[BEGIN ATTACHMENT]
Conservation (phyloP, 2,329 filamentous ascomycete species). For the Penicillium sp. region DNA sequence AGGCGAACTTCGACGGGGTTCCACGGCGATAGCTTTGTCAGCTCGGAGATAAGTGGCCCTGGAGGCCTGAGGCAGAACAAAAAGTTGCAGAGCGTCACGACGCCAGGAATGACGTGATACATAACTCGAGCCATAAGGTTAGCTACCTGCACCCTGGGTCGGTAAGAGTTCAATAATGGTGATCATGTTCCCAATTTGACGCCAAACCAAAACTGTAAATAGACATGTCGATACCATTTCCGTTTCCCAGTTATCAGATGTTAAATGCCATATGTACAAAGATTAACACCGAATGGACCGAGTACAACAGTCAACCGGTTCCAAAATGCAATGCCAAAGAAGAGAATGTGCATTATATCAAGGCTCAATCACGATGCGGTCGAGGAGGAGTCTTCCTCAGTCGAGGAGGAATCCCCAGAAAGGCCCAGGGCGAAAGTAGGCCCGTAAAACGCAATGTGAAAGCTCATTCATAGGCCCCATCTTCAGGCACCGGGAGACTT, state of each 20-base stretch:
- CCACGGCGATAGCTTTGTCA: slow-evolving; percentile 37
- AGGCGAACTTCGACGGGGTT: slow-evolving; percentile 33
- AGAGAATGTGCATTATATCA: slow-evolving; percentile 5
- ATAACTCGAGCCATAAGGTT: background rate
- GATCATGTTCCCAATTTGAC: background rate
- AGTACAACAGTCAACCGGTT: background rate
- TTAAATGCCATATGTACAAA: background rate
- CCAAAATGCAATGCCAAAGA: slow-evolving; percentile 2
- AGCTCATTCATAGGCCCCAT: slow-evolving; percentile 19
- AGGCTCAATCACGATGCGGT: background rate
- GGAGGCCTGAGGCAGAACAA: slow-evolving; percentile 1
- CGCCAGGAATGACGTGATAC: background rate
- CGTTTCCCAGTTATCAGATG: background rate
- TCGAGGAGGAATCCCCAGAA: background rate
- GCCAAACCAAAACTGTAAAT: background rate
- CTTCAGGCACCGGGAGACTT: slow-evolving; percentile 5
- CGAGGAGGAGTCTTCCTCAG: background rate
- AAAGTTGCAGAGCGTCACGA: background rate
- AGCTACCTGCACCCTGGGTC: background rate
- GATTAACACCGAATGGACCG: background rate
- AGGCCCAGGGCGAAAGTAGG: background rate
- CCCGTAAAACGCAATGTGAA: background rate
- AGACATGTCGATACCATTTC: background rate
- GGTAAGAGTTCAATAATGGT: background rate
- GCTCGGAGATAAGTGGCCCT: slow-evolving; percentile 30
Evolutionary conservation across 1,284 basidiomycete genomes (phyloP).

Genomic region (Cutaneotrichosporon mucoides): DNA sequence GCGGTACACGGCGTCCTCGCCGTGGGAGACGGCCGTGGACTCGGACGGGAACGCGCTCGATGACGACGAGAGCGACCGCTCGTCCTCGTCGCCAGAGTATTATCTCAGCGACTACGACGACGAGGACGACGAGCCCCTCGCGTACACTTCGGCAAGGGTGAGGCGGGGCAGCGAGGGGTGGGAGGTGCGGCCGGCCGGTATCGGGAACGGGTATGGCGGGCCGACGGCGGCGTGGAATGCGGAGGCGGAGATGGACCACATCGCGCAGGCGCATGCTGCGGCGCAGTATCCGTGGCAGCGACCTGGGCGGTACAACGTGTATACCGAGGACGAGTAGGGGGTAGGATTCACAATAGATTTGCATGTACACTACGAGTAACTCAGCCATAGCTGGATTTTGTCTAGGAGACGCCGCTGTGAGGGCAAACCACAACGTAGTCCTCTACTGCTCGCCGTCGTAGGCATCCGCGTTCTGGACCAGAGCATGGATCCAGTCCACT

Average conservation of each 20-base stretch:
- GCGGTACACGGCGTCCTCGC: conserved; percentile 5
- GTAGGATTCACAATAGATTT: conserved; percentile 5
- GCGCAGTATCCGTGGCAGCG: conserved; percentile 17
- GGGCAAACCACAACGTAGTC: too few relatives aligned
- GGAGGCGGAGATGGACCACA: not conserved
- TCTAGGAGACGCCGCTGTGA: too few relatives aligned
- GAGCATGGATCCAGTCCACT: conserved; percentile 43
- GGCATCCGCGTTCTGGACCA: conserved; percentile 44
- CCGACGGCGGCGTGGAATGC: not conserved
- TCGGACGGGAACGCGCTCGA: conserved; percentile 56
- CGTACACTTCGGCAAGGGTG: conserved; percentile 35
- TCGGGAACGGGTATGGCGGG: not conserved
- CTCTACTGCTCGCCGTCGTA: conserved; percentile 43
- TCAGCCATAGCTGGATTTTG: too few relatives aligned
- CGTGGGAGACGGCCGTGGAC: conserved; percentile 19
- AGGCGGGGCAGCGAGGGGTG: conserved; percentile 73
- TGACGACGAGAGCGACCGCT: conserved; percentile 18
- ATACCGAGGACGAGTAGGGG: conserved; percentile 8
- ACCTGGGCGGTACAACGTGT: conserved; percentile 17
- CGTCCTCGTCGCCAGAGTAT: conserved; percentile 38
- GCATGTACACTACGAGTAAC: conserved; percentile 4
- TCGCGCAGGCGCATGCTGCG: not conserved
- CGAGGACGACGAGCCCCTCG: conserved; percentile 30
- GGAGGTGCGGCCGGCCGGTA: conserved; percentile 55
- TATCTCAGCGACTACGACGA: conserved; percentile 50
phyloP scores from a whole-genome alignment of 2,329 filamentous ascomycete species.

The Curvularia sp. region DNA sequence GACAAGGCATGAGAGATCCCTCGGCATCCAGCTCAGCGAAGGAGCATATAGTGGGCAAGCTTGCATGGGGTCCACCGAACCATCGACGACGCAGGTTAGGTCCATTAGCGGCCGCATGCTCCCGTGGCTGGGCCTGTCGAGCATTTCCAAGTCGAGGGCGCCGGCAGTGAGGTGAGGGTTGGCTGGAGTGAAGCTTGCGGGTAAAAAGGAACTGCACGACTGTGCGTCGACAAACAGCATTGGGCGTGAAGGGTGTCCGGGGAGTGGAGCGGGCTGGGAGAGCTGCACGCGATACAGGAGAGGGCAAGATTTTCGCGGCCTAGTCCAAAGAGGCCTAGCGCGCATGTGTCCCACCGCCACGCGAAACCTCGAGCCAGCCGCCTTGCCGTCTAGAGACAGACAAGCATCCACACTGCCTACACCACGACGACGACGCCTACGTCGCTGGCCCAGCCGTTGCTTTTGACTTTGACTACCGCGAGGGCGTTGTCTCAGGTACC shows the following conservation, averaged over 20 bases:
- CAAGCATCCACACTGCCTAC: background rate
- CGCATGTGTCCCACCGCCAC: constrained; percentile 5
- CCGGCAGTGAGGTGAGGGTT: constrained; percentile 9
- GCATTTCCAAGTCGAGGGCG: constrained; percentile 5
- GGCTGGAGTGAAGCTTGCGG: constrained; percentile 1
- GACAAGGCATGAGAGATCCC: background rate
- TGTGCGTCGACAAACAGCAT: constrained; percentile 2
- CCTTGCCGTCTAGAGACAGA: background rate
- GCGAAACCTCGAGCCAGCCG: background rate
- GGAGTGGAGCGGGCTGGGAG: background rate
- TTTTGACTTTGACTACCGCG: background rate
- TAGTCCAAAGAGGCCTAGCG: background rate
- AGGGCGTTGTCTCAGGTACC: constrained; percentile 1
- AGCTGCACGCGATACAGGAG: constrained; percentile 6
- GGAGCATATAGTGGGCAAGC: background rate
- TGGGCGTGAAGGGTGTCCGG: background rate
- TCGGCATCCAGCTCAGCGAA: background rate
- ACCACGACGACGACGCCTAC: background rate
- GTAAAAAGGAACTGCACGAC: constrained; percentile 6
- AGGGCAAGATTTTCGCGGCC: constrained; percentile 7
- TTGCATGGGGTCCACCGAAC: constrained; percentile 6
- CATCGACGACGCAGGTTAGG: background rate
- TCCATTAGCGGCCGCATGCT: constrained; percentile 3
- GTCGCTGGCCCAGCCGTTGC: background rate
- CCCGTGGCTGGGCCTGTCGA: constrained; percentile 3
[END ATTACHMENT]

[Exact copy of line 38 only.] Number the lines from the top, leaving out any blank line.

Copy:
- CCGACGGCGGCGTGGAATGC: not conserved